Short Essay Assignment on A&P by John Updike - Will it be Order or Disorder?

Short Essay Assignment on A&P by John Updike - Will it be Order or Disorder?

The story “A&P” by John Updike is narrated by Sammy, youthful worker in an A&P grocery store, with no sense of free will, which he wants to flee of. Set in the inlands of rural suburbia, Sammy gets shaken by reality when a group of three girls arrive in a fancy car, and walk in the store “in nothing but bathing suits” (Updike, 1). Throughout the story, the locals of the town seem to be distressed by the disorder caused in the aftermath of the girls’ insurgent appearance and behaviour. The sudden and unexpected little chaos turns into an opportunity for Sammy to re-evaluate his motivations and freedoms, by having to choose between a customary, unmoving life and a life full of opportunities and rebellion.

The story takes place in a small town, where people’s aspirations seem to be uniform. This unchangeable customary life is repulsive to Sammy, giving him a sense of imprisonment. His desire to escape can be attributed to the numerous remarks he makes on the tedious life in this environment. Sammy portrays the workers in the store metaphorically as identical and not diverse, as they are dressed in same uniforms. In addition, the narrator portrays the people as “sheep” and “house slaves” (2) - providing the audience with a sense of irrationality, unanimity, and conformity. A strong sense conservative society is even more strongly portrayed when Sammy describes the town’s everyday life and motivations with the following characteristics: they attend Sunday school, indicating the town is religious; it everybody is familiar with everyone, and this is most prominently seen when Lengel, the store manager, puts Sammy’s parents into question as he decides to quit; and people marry and have their children very early in their life, all done in a traditional way. Towards at the end of the story, when the narrator decides to leave this dull lifestyle behind him, he realizes “how hard the world was going to be to me hereafter” (5), implying that this conventional living would haunt him throughout his life continuously. He thus acknowledges that he will never be completely independent from the traditional suburban life he was raised in, even though freedom is inevitable for him.

The story’s plot divides most of its symbols into two categories. One category is rebellion; the three girls, their disorderly behaviour, Sammy’s quitting, and unusual trends of behaviour that are drawn to the reader’s attention by Sammy’s sarcastic and rational tone. The other category is the traditional order. This order includes the rigid expected behaviour and moral views, the shared aspirations from the town’s residents, their religion, their irrationality, and their routine. On the rebellious side, the girls in their bikinis disrupt the confirmative vibe of the town; they protest by walking in the opposite traffic flow in the store, dressed in nothing but their bathing suits, and oppose the manager’s comments, replying by saying they are “descent” (4). Their spontaneous deviation from the conservative mainstream becomes very elegant and beautiful to Sammy, while the town’s tedious rigid regime is blunt and ugly. His strict environment is suddenly enriched with an appealing mess; from the mistake in his register and his sarcastic tone to the girls’ provoking appearance and social class, he sees the beauty in the dynamical disorder and develops interest in the violation of community standards. The accumulation of the disorderly acts throughout the plot drives Sammy to resign from the order and join the disorder.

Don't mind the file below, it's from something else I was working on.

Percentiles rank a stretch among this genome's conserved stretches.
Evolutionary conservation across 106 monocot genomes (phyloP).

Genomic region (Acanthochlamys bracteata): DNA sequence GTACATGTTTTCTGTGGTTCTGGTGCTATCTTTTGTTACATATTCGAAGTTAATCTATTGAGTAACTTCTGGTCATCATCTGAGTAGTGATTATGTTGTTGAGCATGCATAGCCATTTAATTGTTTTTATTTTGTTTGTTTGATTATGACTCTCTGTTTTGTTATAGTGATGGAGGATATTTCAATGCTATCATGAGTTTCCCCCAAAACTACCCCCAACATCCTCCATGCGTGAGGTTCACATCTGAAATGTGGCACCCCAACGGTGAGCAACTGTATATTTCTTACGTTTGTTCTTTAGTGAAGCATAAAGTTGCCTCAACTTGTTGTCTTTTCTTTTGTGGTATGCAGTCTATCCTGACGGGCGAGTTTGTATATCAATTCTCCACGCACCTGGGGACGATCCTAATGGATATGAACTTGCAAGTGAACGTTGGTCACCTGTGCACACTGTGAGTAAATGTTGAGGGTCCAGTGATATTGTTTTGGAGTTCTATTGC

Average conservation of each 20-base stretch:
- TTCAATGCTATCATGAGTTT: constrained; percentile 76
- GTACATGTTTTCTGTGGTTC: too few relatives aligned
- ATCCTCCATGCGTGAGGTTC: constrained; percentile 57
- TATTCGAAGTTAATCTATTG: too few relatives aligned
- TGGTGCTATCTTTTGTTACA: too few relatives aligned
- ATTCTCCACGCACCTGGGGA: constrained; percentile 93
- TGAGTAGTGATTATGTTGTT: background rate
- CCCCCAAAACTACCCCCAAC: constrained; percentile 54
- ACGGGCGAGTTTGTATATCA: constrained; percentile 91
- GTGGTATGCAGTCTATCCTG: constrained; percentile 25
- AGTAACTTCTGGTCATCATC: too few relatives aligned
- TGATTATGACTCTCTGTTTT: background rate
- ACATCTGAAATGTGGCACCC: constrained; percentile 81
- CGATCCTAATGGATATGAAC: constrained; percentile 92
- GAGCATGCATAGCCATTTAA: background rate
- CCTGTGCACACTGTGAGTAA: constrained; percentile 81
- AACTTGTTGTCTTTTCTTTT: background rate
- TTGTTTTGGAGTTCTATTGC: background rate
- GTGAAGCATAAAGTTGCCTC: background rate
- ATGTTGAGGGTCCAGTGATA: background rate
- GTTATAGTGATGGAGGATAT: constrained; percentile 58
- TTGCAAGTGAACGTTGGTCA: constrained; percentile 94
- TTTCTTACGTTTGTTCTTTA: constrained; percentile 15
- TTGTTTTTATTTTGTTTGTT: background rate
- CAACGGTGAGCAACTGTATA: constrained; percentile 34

Sammy quits his job because he sees his destiny in the older people around him in town. The mandatory white-picket-fence-dream among the middle class in the suburban environment is a pitfall, he realizes, to his freedom. Sammy is caught in a luminal position, between the rebellious youthfulness and the stifling adult-like order. The rebellion and the disorder suit his rationality, however; he seems to feel as though his free will can be expressed in a vaster sense if he joins the notion of anti-conformists.

Sammy rather envies the girls’ freedom, suggesting that while he is stuck in a town where life seems boring and routine, others get to experience better and less boring life. In his mind, there is also a life outside of his town he wishes he was part of. He rebels to gain freedom, believing that conformity will make his life meaningless and unsatisfying. His behaviour seems to draw him as close as he can get in this story to a freedom which the three girls have.

The story makes another clever proposition. By pairing rebellion with youthfulness and beauty, conformity is paired with the older, mainstream population. This signifies the new wave of scandalous behaviour starting in the 1960’s, which is notably different from the traditional behavioural fashion of the 1950’s. This wave of rebellious disorder against the traditional conformists brings about the constant battle humans face, which suggests that without change and dynamic protest, they lose their freedom of choice, as well as self-recognition through diversity.

Works Cited
Updike, John. “A&P.” December 14, 2005. Web.